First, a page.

It’s a political truism at this point that Democrats have a tough row to hoe come November. The economy might not be in the toilet, but it’s definitely perched on the rim, hoping like hell that some fat trucker with a bad case of gastro-intestinal distress doesn’t walk through the door. President Obama’s approval ratings are well below 50 percent, while most generic congressional preference polls have the Republicans with a significant (and growing) lead. And, per usual, the right wing noise machine is cranked up to 11, taking the most insignificant issues—“Ground Zero Mosque,” anyone?—and blowing them up to Brobdingnagian proportions.
Longtime Ninth District rep Rick Boucher faces a grave threat to his Congressional seat this fall. How will freshmen like Tom Perriello and Glenn Nye fare?
So what’s a poor Dem to do? Well, that’s a matter of some debate—and the answer seems to vary mightily depending on location.
Take longtime Abingdon resident Rick Boucher, for instance. A seasoned pol who has represented Virginia’s Ninth Congressional District for nearly 28 years, Boucher is such a mainstay in his conservative southwestern zone that he usually doesn’t even draw a serious challenge. But in this strongly anti-incumbent year, his Republican rival, state Delegate (and House majority leader) Morgan Griffith, has a real chance of unseating him. This has forced Boucher to take a particularly pugnacious stance as he fights to hold onto his House seat, running radio ads like “Listen,” in which he highlights his vote against President Obama’s healthcare bill, brags about fighting to protect coal jobs from cap-and-trade legislation, and tosses in a NRA endorsement for good measure.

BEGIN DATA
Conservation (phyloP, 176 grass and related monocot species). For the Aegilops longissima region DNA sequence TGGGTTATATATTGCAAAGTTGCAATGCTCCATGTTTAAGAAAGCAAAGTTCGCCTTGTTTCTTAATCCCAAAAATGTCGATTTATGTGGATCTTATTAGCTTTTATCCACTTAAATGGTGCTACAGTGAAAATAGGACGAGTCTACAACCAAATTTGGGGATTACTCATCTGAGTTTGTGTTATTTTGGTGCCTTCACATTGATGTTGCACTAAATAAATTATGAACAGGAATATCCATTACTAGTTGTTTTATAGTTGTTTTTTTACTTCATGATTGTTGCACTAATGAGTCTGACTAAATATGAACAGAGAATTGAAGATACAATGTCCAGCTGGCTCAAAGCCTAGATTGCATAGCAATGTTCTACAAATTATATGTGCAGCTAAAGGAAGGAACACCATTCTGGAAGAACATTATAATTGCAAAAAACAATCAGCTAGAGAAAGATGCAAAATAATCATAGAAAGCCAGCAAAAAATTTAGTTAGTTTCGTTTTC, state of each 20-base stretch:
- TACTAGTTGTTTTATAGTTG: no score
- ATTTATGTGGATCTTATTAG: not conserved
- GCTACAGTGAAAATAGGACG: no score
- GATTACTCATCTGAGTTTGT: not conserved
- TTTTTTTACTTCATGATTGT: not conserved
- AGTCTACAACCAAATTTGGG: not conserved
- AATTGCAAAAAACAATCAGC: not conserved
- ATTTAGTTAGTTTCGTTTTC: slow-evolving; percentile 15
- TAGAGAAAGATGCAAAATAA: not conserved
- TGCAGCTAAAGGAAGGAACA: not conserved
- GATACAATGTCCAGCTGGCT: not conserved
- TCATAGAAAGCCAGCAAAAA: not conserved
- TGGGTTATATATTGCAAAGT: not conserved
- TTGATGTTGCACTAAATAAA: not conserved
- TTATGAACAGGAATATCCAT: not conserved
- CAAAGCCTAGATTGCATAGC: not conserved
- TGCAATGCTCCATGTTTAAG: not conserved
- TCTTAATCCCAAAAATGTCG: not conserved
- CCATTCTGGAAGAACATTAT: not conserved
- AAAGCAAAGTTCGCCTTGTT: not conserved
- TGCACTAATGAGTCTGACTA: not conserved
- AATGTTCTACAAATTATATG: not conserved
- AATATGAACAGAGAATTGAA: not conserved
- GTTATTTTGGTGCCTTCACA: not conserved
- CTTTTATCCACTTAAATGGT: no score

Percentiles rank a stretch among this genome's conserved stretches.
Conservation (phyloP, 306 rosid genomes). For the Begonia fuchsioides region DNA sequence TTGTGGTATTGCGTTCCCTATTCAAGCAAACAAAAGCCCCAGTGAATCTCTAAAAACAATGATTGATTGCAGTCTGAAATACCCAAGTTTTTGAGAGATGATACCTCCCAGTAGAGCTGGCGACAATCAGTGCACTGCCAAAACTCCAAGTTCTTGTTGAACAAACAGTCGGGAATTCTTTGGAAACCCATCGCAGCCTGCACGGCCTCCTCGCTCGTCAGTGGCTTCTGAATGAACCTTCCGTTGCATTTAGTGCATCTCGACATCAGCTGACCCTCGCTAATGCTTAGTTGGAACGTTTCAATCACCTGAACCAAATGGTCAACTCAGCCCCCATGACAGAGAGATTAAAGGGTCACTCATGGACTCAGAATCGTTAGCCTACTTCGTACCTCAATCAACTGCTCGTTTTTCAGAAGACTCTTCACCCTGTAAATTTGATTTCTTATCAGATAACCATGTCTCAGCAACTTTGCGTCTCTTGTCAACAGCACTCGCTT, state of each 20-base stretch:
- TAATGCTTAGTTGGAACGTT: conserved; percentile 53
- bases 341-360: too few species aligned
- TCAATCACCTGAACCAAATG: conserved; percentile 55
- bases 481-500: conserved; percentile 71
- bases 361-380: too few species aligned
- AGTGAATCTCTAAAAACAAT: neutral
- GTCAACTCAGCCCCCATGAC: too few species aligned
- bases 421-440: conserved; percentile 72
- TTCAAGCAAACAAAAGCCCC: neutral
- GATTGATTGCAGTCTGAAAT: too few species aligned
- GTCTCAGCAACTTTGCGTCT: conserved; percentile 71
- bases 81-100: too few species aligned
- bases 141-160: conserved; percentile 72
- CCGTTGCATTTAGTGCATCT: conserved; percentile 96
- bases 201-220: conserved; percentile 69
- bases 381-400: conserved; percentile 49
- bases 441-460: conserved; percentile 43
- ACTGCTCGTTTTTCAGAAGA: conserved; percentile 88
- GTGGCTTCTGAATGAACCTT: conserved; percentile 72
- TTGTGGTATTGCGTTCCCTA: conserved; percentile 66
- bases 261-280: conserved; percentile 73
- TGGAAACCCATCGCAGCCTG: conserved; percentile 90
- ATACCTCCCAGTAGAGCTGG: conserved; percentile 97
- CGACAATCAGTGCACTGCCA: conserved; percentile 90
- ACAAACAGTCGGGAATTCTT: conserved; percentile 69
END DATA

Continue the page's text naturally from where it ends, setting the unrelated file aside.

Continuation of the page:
Another potentially endangered donkey, freshman representative Glenn Nye, has likewise been putting plenty of space between himself and the White House. Like Boucher, Nye cast a “nay” vote on the healthcare overhaul, and has recently emerged as a high-profile opponent of the Pentagon’s decision to shutter the U.S. Joint Forces Command in Norfolk, the heart of his military-heavy district.
But the most interesting case study has to be Fifth District incumbent Tom Perriello, who is currently trying to thread a very tight needle: supporting much of the Obama administration’s agenda while simultaneously placating his disgruntled constituents.
By all rights, Perriello should be dead in the water. After all, he was elected in a largely rural district by one of the smallest margins in the country, and subsequently voted for the much-demonized stimulus and healthcare bills. But Perriello’s strategy of aggressive retail politicking and constituent care has kept him surprisingly competitive. (The most recent poll, by the GOP-sponsored American Action Forum, has Perriello down six to his Republican opponent Robert Hurt.)
And when you watch the man in action, it’s easy to see why he remains viable. Though sometimes awkward and distant, Perriello has a real knack for getting past the shouting and vitriol to issues that actually matter to local voters. For instance, when the inevitable “Ground Zero Mosque” question arose at a recent town hall, his answer was a model of political jujitsu: “Let me start by saying, I cannot imagine wanting the government to be able to tell me and my faith community where we can build a house of worship on private property…I have opinions on whether it’s a good idea or not, but…compared to the importance of solving the economy right now…this is a distraction.”
So, will any of this work? As always, it’s impossible to say. But one thing’s for sure: Just as each of these candidates prays that their strategy is correct, so too does the GOP hope fervently that they’re wrong.